How a can-do attitude led to “Farm to School”

Sebastian Ruta

42% of schools in the United States, 42,587 of them, take part in the Farm To School Program. Harwood is one of them!

The Farm to School program enriches the connection communities have with fresh, healthy food and local food producers by changing food purchasing and education practices at school.

The program aims for “students [to gain] access to healthy, local foods as well as education opportunities such as school gardens, cooking lessons, and farm field trips.”


Erika Dolan and Paul Morris, Harwood’s Food and Nutrition Co-Directors, work together to ensure that the HUUSD Food & Nutrition Program delivers high-quality meals to all students in our District.

“It is a combination of all my interests and professional pursuits,” said Paul Morris, the facilitator of the Farm to School Program at Harwood. “It is an opportunity for me to get students to think about the bigger connections in the world in a way that is fun and delicious.”

He is proud of being in a long tradition at Harwood. “I’m just one small piece in the larger work that has been done by a lot of amazing teachers here in the building. And they really are the ones that deserve credit for focusing students’ attention on sustainability in the big picture,” he said. “I’m only building off the amazing work that the science department, the middle school, Mr. Wagner and Mr. Henchen have done, [what] Mr. MacLeod has promoted. I am really just a helper in the work that these people founded.”

In Paul’s first year at Harwood, he was asked by the previous principal if he wanted to attend the Farm to School summit. His answer was, “Sure, let’s do it.” And that is how it all began. “I brought some students and some stuff, and realized that there are very few obstacles to making this happen here at Harwood.”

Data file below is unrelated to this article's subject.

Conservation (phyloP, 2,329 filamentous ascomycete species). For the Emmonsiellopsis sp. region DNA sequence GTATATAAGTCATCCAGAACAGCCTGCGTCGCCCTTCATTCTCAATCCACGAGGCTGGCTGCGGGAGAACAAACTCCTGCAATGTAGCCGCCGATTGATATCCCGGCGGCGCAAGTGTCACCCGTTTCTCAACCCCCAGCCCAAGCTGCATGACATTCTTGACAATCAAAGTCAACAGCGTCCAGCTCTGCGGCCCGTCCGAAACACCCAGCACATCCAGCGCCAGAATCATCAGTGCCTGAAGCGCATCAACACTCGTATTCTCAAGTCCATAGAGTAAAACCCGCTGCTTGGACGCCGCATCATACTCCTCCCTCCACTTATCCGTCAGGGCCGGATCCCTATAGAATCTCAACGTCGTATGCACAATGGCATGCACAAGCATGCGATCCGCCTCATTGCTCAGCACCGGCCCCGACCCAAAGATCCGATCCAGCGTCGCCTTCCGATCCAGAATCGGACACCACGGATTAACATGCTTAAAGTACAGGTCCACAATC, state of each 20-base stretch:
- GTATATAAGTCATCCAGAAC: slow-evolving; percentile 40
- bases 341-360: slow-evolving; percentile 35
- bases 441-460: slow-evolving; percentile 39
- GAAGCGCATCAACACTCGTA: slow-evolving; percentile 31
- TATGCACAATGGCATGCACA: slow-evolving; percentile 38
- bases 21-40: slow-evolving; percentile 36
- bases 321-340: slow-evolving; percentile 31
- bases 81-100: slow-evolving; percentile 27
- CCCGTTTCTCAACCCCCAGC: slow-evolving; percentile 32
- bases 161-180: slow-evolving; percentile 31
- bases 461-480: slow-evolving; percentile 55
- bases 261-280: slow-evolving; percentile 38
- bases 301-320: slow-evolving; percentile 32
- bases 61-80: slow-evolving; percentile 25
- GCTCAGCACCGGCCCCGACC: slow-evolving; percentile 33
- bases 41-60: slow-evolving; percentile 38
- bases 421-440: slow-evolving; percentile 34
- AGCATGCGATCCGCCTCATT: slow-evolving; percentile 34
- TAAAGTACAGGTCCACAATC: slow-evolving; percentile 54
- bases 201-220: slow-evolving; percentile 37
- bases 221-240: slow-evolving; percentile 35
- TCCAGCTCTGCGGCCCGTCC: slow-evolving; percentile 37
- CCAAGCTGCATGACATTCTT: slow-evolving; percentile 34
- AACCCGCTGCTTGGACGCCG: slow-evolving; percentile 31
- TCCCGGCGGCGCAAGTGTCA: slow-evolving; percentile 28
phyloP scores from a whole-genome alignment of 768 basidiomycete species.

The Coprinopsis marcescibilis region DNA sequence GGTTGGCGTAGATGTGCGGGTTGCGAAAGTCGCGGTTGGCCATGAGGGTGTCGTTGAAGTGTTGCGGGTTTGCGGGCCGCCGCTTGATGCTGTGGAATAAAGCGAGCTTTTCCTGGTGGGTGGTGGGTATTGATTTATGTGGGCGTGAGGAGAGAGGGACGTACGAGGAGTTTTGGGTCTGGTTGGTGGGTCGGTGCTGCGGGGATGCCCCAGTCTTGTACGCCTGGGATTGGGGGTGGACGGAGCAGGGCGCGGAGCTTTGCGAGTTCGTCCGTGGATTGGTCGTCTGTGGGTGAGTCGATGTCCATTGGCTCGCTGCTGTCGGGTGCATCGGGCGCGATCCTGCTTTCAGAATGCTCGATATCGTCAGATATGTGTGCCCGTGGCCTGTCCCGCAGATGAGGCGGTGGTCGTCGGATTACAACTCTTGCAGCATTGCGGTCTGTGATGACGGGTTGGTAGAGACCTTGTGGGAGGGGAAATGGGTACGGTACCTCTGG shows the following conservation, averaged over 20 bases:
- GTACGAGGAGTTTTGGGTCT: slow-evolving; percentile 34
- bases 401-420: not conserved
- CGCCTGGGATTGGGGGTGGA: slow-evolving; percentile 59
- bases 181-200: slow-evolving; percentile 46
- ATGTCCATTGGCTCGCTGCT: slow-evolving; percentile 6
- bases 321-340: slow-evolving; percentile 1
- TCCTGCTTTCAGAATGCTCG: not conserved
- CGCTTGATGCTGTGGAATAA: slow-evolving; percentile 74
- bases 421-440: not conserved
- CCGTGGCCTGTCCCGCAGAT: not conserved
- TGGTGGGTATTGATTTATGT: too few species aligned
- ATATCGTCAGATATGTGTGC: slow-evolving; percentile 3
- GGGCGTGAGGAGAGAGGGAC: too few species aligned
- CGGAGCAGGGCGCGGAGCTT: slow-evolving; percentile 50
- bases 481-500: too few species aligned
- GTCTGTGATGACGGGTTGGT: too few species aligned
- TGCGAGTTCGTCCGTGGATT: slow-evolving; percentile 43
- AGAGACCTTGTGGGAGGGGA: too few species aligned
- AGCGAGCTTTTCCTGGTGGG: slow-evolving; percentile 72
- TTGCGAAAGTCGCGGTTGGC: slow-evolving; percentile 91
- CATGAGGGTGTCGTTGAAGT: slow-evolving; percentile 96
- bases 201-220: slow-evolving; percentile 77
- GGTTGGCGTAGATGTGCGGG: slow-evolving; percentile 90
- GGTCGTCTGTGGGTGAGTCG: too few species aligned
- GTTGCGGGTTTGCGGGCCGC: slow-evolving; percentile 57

He worked closely with the kitchen staff to start a Farm to School club at HUHS, and has slowly been progressing with the support of local organizations like Vermont Feed, NOFA Vermont and Green Mountain Harvest Hydroponic to make it happen at our school.

The mission statement of the Farm to School Program at Harwood is to honor and support the work the cafeteria does, and their from-scratch meals program, meaning that 90% of the food that we have at Harwood is made in-house, as opposed to being frozen and reheated.

 “Our other main mission is to get students aware of the food choices they make and how it impacts themselves, the environment and their community,” said Morris. “In the Farm to School club we do things that support the community, the classroom, and, most importantly, the cafeteria.”

“We’re intending on getting a crew of students to work with Living Tree, develop some curriculum around sustainable food practices and food systems, and then deliver that to elementary and middle school,” said Morris. The Farm to School club is working to get a pilot program off the ground where they could take the unopened milk students leave from breakfast and uneaten fruit and organize its transportation to a food pantry. Another idea that they focus on is developing a wellness garden that needed to be dug up because of a weed infestation.

The club has been great in putting students in leadership positions. “We have a number of students who have advocated on the state level to our local legislature,” said Morris. “We had one student who met with our U.S. Senator, Patrick Leahy, and the Secretary of Agriculture of the United States, Thomas Vilsack.” Putting students in leadership positions allowed them to flex their skills and represent Harwood. “Doing that and making sustainability issues heard has been really rewarding,” said Morris.